I LOVE when people take the time to analyze what they see on the internet - especially if it's on an issue that by its very nature requires critical thought. Body politics should be examined often and closely. Here's #repost from @Sassy_Latte on the importance of distinguishing self-help from mental health care. Keep reading: 

 A young black woman in a white blouse stands wit

via Instagram: "I'm always intrigued by the obsession with self help culture. I'm just making up terms now, I know. I've been there, however. I've eaten up one white lady's published memoir after another on how to deal with grief, ending relationships, and establishing identity. I've got piles of books on "healthy lifestyle" changes, parenting, and how to be a goal-setting success story. 
Something I've been seeing more and more on social media is this self help culture that's developing. It includes your motivational pages, fitness gurus with their get-healthy-plans, and several BoPo accounts."

"As someone with a degree in psychology and experience in providing therapy and creating therapeutic treatment plans, this upsets me and bothers me tremendously. I'm particularly perturbed by the accounts within the BoPo community."

"The average account within the body positive community isn't led by someone with the educational background or the supervised therapy hours to be in a position of offering any sort of advice. Many people who struggle with self esteem, eating disorders, and other complications regarding self appreciation have MULTIPLE layers that are compounded within each individual. These symptoms, struggles, experiences are highly individual and extremely complex. More than being insufficient to shush away bad days with the phrase "It's okay not to be okay", it's unethical and dangerous."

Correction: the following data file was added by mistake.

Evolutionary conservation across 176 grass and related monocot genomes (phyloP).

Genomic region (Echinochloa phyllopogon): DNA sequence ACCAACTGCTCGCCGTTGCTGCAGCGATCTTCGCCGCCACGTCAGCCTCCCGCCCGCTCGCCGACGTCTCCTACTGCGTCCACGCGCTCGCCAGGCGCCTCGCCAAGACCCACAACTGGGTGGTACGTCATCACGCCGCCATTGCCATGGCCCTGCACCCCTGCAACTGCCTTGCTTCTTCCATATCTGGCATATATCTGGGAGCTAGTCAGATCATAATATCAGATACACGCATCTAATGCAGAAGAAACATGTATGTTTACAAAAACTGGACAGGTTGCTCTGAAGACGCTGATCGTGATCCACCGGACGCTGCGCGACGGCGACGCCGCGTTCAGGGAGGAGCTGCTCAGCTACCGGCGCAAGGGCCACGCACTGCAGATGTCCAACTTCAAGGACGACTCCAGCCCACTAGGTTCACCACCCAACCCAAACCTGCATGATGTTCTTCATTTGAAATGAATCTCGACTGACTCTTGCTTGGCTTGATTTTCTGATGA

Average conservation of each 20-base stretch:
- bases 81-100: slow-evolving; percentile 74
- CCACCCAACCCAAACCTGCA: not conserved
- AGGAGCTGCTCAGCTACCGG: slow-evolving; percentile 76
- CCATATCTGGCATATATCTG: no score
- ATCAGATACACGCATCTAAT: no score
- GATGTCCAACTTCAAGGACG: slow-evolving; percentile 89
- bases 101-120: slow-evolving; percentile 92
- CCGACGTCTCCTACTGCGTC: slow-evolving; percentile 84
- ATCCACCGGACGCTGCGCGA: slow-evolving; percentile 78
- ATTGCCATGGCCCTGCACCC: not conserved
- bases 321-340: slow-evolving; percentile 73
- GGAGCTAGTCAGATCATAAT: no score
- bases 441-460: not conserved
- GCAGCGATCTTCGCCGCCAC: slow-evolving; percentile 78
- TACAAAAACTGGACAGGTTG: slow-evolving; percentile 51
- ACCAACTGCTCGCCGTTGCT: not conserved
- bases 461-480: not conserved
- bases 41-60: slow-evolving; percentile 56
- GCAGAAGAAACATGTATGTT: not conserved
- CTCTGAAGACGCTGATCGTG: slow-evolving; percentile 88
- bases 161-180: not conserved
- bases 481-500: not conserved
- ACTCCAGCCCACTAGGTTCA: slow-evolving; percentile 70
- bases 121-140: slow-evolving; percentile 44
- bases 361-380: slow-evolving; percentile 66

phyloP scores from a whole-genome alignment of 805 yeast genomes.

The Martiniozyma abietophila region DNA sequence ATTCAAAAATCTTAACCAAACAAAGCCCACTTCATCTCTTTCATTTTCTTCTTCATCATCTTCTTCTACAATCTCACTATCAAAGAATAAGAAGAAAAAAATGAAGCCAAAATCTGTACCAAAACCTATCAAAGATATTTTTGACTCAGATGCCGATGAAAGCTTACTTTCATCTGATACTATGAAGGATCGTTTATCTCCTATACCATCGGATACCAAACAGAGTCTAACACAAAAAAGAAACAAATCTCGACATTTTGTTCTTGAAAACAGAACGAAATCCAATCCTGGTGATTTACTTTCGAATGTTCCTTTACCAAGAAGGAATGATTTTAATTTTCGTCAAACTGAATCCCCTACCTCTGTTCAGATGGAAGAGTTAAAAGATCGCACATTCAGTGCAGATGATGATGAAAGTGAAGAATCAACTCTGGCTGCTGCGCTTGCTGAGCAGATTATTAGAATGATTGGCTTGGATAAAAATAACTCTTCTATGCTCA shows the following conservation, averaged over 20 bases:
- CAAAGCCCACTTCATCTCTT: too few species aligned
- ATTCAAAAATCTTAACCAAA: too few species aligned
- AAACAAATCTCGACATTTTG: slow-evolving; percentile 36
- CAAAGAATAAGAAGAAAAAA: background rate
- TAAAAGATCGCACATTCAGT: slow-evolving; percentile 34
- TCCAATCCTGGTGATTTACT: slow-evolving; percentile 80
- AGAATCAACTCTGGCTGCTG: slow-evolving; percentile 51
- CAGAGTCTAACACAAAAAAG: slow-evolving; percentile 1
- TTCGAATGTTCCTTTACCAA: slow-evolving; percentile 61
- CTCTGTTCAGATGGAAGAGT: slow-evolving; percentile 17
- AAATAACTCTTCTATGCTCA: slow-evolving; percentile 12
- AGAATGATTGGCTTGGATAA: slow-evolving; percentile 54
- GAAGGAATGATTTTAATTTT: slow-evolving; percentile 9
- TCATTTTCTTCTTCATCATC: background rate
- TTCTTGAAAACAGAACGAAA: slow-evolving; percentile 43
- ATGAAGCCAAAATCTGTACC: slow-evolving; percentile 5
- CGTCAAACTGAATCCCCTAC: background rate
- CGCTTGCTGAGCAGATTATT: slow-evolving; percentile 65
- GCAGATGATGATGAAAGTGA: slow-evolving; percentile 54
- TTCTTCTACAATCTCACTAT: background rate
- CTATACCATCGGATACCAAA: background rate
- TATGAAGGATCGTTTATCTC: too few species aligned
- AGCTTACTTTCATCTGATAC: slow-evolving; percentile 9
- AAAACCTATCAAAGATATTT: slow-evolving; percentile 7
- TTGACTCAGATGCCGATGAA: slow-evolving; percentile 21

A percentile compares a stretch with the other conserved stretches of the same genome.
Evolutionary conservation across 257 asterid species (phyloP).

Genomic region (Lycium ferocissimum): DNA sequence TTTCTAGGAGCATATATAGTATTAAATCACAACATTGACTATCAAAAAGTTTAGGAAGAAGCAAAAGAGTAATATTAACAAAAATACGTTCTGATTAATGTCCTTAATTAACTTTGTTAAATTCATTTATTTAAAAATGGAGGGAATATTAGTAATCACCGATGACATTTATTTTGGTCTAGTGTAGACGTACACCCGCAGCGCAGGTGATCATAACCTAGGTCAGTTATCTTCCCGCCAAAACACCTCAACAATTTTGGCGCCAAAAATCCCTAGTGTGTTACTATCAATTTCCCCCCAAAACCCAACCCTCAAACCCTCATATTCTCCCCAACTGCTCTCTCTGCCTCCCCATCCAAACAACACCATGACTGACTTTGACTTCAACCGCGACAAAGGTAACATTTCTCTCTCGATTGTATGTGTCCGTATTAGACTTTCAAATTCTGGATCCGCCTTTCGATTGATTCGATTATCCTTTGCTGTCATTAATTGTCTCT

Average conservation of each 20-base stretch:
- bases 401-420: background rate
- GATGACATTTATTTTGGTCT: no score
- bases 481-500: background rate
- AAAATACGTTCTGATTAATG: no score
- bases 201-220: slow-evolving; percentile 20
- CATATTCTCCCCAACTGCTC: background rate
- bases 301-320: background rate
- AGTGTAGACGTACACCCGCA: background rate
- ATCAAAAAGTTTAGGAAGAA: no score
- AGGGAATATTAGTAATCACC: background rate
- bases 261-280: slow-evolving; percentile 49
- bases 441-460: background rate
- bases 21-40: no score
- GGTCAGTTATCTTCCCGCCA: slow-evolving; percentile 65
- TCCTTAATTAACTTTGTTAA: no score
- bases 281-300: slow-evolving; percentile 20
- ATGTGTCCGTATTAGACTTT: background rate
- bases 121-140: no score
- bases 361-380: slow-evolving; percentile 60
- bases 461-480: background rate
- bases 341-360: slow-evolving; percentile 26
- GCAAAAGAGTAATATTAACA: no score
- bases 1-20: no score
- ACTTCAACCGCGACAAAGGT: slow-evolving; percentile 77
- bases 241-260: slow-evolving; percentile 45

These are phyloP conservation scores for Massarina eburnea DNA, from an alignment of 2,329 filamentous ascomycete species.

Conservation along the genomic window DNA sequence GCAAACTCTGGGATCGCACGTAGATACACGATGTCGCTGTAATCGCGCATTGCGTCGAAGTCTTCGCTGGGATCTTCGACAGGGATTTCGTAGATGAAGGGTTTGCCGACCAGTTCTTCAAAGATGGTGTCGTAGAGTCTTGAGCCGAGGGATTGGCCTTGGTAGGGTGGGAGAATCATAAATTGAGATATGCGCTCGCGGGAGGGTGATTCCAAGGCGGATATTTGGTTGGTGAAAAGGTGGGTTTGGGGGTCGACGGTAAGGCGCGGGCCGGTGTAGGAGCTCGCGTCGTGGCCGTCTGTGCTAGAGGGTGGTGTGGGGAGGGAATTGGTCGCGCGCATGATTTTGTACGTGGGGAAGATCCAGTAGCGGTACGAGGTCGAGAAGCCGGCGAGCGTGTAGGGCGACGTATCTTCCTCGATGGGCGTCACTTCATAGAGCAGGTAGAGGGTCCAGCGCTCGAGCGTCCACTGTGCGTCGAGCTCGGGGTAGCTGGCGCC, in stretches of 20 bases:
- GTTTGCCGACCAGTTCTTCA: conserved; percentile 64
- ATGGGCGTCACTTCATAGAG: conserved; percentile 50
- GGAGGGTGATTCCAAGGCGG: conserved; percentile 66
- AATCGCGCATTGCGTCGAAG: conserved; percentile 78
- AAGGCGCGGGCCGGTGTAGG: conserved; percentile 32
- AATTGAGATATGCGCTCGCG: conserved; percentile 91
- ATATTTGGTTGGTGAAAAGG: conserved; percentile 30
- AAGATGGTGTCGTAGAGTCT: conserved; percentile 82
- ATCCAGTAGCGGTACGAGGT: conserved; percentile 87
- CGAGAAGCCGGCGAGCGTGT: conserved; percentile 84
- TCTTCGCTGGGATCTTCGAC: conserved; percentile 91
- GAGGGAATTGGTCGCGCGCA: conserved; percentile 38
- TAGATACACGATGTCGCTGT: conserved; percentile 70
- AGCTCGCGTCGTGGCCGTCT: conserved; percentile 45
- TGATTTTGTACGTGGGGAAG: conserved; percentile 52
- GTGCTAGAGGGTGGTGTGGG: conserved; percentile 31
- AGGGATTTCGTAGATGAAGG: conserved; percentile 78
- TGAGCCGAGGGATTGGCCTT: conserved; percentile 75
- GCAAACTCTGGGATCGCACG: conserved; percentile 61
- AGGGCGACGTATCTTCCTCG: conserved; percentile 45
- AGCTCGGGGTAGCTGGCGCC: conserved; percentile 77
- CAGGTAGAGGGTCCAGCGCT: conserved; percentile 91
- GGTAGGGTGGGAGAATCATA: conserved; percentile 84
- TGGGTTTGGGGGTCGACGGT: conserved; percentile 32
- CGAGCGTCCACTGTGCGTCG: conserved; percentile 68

"No one, and I mean ZERO HUMANS, should be offering advice regarding mental health via the internet. Assisting someone with their struggles in mental illness needs to be comprehensive and handled by a licensed professional. Telling someone who struggles with generalized anxiety "it's okay not to be okay" is not at all the same as saying those words to someone with suicide ideation, information an individual may not be forthcoming with. 
I'm completely in favor of people documenting their personal experiences and progress, but I just want to warn people against seeking advice regarding recovery, fitness, and mental illness from accounts that are not run by licensed professionals. I want a SAFE and long lasting recovery for all 💜"